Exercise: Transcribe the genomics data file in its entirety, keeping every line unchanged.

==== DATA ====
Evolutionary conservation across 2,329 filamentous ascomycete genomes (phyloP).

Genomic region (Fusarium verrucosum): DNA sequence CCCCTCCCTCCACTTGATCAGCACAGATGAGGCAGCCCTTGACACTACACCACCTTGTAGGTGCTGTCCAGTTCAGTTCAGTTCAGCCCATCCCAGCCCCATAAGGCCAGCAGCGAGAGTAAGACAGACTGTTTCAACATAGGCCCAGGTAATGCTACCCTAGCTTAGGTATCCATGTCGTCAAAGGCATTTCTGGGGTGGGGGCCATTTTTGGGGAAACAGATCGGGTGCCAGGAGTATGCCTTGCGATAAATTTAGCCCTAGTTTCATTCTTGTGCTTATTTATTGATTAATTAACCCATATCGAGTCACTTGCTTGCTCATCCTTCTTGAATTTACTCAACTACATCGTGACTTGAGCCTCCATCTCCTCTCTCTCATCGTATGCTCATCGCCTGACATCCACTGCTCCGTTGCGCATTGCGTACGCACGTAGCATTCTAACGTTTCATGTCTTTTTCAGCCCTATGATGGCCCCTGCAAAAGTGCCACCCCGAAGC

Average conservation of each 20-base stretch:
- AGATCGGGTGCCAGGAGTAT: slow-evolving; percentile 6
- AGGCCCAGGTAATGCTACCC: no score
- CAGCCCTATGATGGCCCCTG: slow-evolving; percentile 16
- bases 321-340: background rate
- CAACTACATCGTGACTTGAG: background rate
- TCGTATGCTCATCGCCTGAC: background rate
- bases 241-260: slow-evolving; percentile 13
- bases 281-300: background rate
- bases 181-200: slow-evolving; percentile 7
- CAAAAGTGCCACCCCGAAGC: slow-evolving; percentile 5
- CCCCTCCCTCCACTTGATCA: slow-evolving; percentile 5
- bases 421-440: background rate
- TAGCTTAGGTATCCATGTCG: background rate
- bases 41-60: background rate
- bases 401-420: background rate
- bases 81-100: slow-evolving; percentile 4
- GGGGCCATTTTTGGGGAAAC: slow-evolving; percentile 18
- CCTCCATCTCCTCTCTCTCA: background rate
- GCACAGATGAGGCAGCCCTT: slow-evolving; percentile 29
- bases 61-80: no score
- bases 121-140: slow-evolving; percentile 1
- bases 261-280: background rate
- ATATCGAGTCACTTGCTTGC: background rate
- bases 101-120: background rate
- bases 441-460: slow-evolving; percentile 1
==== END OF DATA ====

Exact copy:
Evolutionary conservation across 2,329 filamentous ascomycete genomes (phyloP).

Genomic region (Fusarium verrucosum): DNA sequence CCCCTCCCTCCACTTGATCAGCACAGATGAGGCAGCCCTTGACACTACACCACCTTGTAGGTGCTGTCCAGTTCAGTTCAGTTCAGCCCATCCCAGCCCCATAAGGCCAGCAGCGAGAGTAAGACAGACTGTTTCAACATAGGCCCAGGTAATGCTACCCTAGCTTAGGTATCCATGTCGTCAAAGGCATTTCTGGGGTGGGGGCCATTTTTGGGGAAACAGATCGGGTGCCAGGAGTATGCCTTGCGATAAATTTAGCCCTAGTTTCATTCTTGTGCTTATTTATTGATTAATTAACCCATATCGAGTCACTTGCTTGCTCATCCTTCTTGAATTTACTCAACTACATCGTGACTTGAGCCTCCATCTCCTCTCTCTCATCGTATGCTCATCGCCTGACATCCACTGCTCCGTTGCGCATTGCGTACGCACGTAGCATTCTAACGTTTCATGTCTTTTTCAGCCCTATGATGGCCCCTGCAAAAGTGCCACCCCGAAGC

Average conservation of each 20-base stretch:
- AGATCGGGTGCCAGGAGTAT: slow-evolving; percentile 6
- AGGCCCAGGTAATGCTACCC: no score
- CAGCCCTATGATGGCCCCTG: slow-evolving; percentile 16
- bases 321-340: background rate
- CAACTACATCGTGACTTGAG: background rate
- TCGTATGCTCATCGCCTGAC: background rate
- bases 241-260: slow-evolving; percentile 13
- bases 281-300: background rate
- bases 181-200: slow-evolving; percentile 7
- CAAAAGTGCCACCCCGAAGC: slow-evolving; percentile 5
- CCCCTCCCTCCACTTGATCA: slow-evolving; percentile 5
- bases 421-440: background rate
- TAGCTTAGGTATCCATGTCG: background rate
- bases 41-60: background rate
- bases 401-420: background rate
- bases 81-100: slow-evolving; percentile 4
- GGGGCCATTTTTGGGGAAAC: slow-evolving; percentile 18
- CCTCCATCTCCTCTCTCTCA: background rate
- GCACAGATGAGGCAGCCCTT: slow-evolving; percentile 29
- bases 61-80: no score
- bases 121-140: slow-evolving; percentile 1
- bases 261-280: background rate
- ATATCGAGTCACTTGCTTGC: background rate
- bases 101-120: background rate
- bases 441-460: slow-evolving; percentile 1